"There is always some initial thing that gets me excited about making a picture at a specific spot. Long ago I wanted to do a project called 'Chewing Gum Constellations.' The plan was to shoot the surface of the street and look for Cassiopeia, Orion, etc in the patterns of abandoned chewing gum. This particular piece of pavement has always reminded me of that idea. The way the sidewalk slopes up towards the horizon – a bit like the opening credits for Star Wars – has always pleased me. Then I also get seduced by the reflected light that all of the glass buildings bounce through the city streets – the way it creates that sort of ripple or current on the sidewalk. So it’s all these sorts of things that I am thinking about when I start to invest some time looking at a specific location. What follows is seeing how I want that space to be inhabited and used by people. I love this guy in red pants. I love the way he’s cutting a trail that is slightly off the grid and the way the other figures in the space line up in descending order in the frame. In my mind mr. red pants is like the street photographer. He’s feeling out his own way in public space."
"One of my favorite images by William Klein is titled Four Heads. It’s the vertical that has a Cop, and lady in a hat, and two others all filling up the frame – each one going in their own direction but all locked together. I actually think it is probably cropped out of a larger frame. My picture has almost nothing in common with Mr. Klein’s image – but it’s got four heads in it – and was probably made within a mile from where his was. First I took pleasure in the light on that corner, then I took pleasure in how the two heads that are inside the café are faux reflections of the faces of the two men on the sidewalk."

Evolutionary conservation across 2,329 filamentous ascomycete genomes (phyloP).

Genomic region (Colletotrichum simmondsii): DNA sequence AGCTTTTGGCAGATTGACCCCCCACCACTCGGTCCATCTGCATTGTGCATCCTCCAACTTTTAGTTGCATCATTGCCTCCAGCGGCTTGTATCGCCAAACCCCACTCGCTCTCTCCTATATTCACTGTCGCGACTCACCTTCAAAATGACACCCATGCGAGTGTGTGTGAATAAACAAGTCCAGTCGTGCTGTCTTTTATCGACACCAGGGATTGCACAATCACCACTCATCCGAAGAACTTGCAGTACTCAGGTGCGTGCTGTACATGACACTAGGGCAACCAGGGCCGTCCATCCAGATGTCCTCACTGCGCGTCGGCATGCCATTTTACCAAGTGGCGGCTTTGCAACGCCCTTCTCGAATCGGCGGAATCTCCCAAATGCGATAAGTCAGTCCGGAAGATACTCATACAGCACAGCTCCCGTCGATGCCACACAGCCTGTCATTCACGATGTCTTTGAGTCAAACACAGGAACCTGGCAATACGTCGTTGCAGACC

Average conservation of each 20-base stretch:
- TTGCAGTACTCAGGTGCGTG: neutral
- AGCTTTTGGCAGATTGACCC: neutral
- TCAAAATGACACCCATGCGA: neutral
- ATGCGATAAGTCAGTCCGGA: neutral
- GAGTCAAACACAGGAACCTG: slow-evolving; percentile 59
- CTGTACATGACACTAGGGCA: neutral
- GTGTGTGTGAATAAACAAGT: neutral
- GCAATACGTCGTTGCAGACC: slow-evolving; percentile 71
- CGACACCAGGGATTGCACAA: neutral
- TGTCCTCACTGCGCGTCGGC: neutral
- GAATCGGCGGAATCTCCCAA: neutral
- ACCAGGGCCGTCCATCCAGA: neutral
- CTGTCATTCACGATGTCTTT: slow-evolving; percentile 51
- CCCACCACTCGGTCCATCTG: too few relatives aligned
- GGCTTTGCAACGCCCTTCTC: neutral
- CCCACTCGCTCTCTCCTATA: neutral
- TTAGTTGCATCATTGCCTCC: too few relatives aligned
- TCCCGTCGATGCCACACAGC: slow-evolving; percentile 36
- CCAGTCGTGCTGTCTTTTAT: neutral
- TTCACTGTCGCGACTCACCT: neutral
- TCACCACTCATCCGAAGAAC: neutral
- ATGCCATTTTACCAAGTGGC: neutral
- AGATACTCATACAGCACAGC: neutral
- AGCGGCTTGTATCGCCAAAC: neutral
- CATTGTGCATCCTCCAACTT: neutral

"I am walking East toward Fifth Avenue on a side street in Rockefeller Center. Twenty paces or so ahead of me I see this couple in some sort of a paso doble inspired stand off in the center of the sidewalk. I know I want to make some kind of picture of them but I know that they are not going to go anywhere. I have a little bit of time to add things onto their story in the center of the frame. I pick up my pace a little bit so that I am just a few steps behind the delivery man in green (it’s a bit like driving a car and getting into the ideal lane). I can see through the glass corner at the left that others are coming to round the corner. While walking towards them I keep trying to organize more into the frame and make this single picture."
"The first time I went to the Sistine Chapel I thought it was amazing but also ridiculous. The spectacle of these giant wingless muscle men floating high up in the sky was preposterous. . . but then perhaps it isn’t. These wingless putti floating above Fifth Avenue getting a little work done at their own pace, enjoying the view. They are like the stagehands at the end of the opera sequence of Citizen Kane. Perched high above the pedestrian theater they call it like they see it."